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Sample Yard Sharing Agreement

Submitted by on August 26, 2012 – 9:04 pmNo Comments

Taking Down the Fence Between You and Your Neighbor

If you have a good relationship with your neighbor and you both own your homes (or have the blessing of your landlords), you can expand your yard space by taking down the fence between your yard and your neighbor’s. The benefits include:

  • More yard space for both households
  • Space that’s large enough for sports or parties
  • A shared garden (and more gardeners)
  • Better views
  • Shortcuts
  • Easy access to shared tools, furniture, and other resources that are owned by each household, and
  • A feeling of greater spaciousness in the backyard.

Some neighbors make a conscious decision to get rid of a fence and share space. Other times, fences come down naturally, and neighbors decide not to replace them. For example, one of the authors has a back-fence neighbor who remodeled a garage, which required the removal of a small fence and gate between the two properties. When the project was finished, both households decided that they would rather leave the fence down. Now the young boys who live in one house wander into the other yard to pick lemons off the tree, locate their cat in her favorite spot on a lounge chair, or simply have more safe places to play.

A Sample Yard Sharing Agreement:

This agreement is between VICKI and BOB ROBLES, owners of 124 Monte Vista Avenue, and DONNA and PHILLIP LEUNG, owners of 128 Monte Vista Avenue.

1.            We have decided to remove the fence between our homes to create more space for our children and pets to play, and to create a pleasant shared garden environment.

2.            By removing the fence between our houses, we do not intend to redraw property lines or create an easement.

3.            Either of us may decide at any time to terminate this arrangement, at which time we will reconstruct the fence. If one of us moves or sells their house, we may decide to reconstruct the fence then.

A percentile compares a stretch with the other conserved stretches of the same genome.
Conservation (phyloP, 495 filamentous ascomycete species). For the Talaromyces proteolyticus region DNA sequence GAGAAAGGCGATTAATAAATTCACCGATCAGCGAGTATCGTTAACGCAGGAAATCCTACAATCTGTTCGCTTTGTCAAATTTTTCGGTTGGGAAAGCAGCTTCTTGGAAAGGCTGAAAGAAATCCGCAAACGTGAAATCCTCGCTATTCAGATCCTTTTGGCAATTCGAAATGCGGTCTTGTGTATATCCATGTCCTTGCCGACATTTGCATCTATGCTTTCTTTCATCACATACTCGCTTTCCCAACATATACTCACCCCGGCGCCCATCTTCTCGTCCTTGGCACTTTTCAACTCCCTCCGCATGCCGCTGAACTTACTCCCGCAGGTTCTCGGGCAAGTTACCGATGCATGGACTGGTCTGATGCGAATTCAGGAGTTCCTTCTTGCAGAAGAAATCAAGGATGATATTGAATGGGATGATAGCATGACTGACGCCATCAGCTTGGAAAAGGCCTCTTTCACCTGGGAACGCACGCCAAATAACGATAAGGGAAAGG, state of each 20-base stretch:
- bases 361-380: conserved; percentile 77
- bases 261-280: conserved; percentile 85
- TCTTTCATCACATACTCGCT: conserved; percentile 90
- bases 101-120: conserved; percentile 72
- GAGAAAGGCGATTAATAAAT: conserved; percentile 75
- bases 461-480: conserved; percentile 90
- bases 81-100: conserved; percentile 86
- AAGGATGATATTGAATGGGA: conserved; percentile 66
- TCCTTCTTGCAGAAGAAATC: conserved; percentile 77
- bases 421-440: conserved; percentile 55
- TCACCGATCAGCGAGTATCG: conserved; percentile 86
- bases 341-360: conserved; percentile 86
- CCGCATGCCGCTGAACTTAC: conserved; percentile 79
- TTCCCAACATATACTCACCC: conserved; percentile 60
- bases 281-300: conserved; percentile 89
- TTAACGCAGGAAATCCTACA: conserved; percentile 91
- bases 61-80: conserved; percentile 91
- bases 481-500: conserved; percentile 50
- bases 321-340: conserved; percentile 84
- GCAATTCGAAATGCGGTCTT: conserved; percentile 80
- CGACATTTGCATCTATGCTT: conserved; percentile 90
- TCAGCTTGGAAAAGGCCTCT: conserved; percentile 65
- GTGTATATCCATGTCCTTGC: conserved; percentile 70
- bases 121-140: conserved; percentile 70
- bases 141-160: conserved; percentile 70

4.            We will reconstruct the fence in the same location, which is marked by a few remaining posts. If and when we reconstruct a fence, the fence will be constructed in the following manner: _____________________________ (Describe fencing materials, height, and so on). We will split the cost equally.

5.            Both parties carry homeowner’s liability insurance.

6.            If one of us in injured on the other’s property, we agree to indemnify and hold harmless that property owner for all injury-related costs that are not covered by that property owner’s homeowner’s liability insurance. We are not waiving our rights to make claims against that property owner’s homeowner’s liability insurance. We are, however, agreeing to not hold that property owner responsible for any additional costs beyond those paid by the homeowner’s insurance.

7.            This agreement is only between the current owners of the homes and does not attach to the properties or bind any future owners of the homes. We will not record this document.

Legal Issues Applicable to Fence Removal

If you take down a fence, especially a major one, it’s a good idea to have a written agreement with your neighbors, to clarify if, when, and how the fence will be rebuilt; how much it will cost; and who will pay for it. To avoid boundary disputes that could occur later, it’s also a good idea to leave a few posts or something else to demarcate the boundary if the removal of the fence makes that less clear.

Also, be aware that removing a fence could affect a boundary dispute later, primarily because it could destroy an adverse possession claim. According to the law of adverse possession, if someone openly possesses someone else’s land for the length of time specified in the state adverse possession law (usually five to 20 years), that person could claim title to the land. So, for example, if your fence is actually on your neighbor’s property, it could eventually “redraw” the property line.

Example: The Fennig family and the Bodhi family removed a fence between their homes. Nine years earlier, before the Fennigs house was built, the Bodhis put up a fence that was six feet over the property line. This meant that the Bodhis were possessing a significant portion of what was to become the Fennig’s yard. Two years after removing the fence, the Fennigs moved and sold their house to the Kirui family. The Kiruis requested a survey and discovered that they owned that portion of property six feet beyond where the fence had been. Had they not removed the fence, the Bodhis may have been able to keep the land, because their state law of adverse possession would have allowed them to get title after possessing it for ten years.

If you have no doubt that the fence correctly demarks the boundary line, this will not likely be a concern for you. If not, however, it’s something to consider before removing a fence.

Finally, if you are going to share your yard, make sure there’s nothing on your property that could be what’s called an “attractive nuisance” for children. This means anything that is dangerous but that children would naturally be interested in exploring, like an old refrigerator, tools or building supplies, or an unfenced well, pool, or other body of water.

A Helpful Resource for Neighbors:

Learn more about neighbors and fences. Neighbor Law, by Cora Jordan and Emily Doskow, explains the relevant legal rules about shared fences, as well as rules about attractive nuisances and easements and other permissions to use someone else’s property.

This post has is adapted from Chapter 7 of: The Sharing Solution: How to Save Money, Simplify Your Life & Build Community, by Janelle Orsi and Emily Doskow (Nolo 2009)

 

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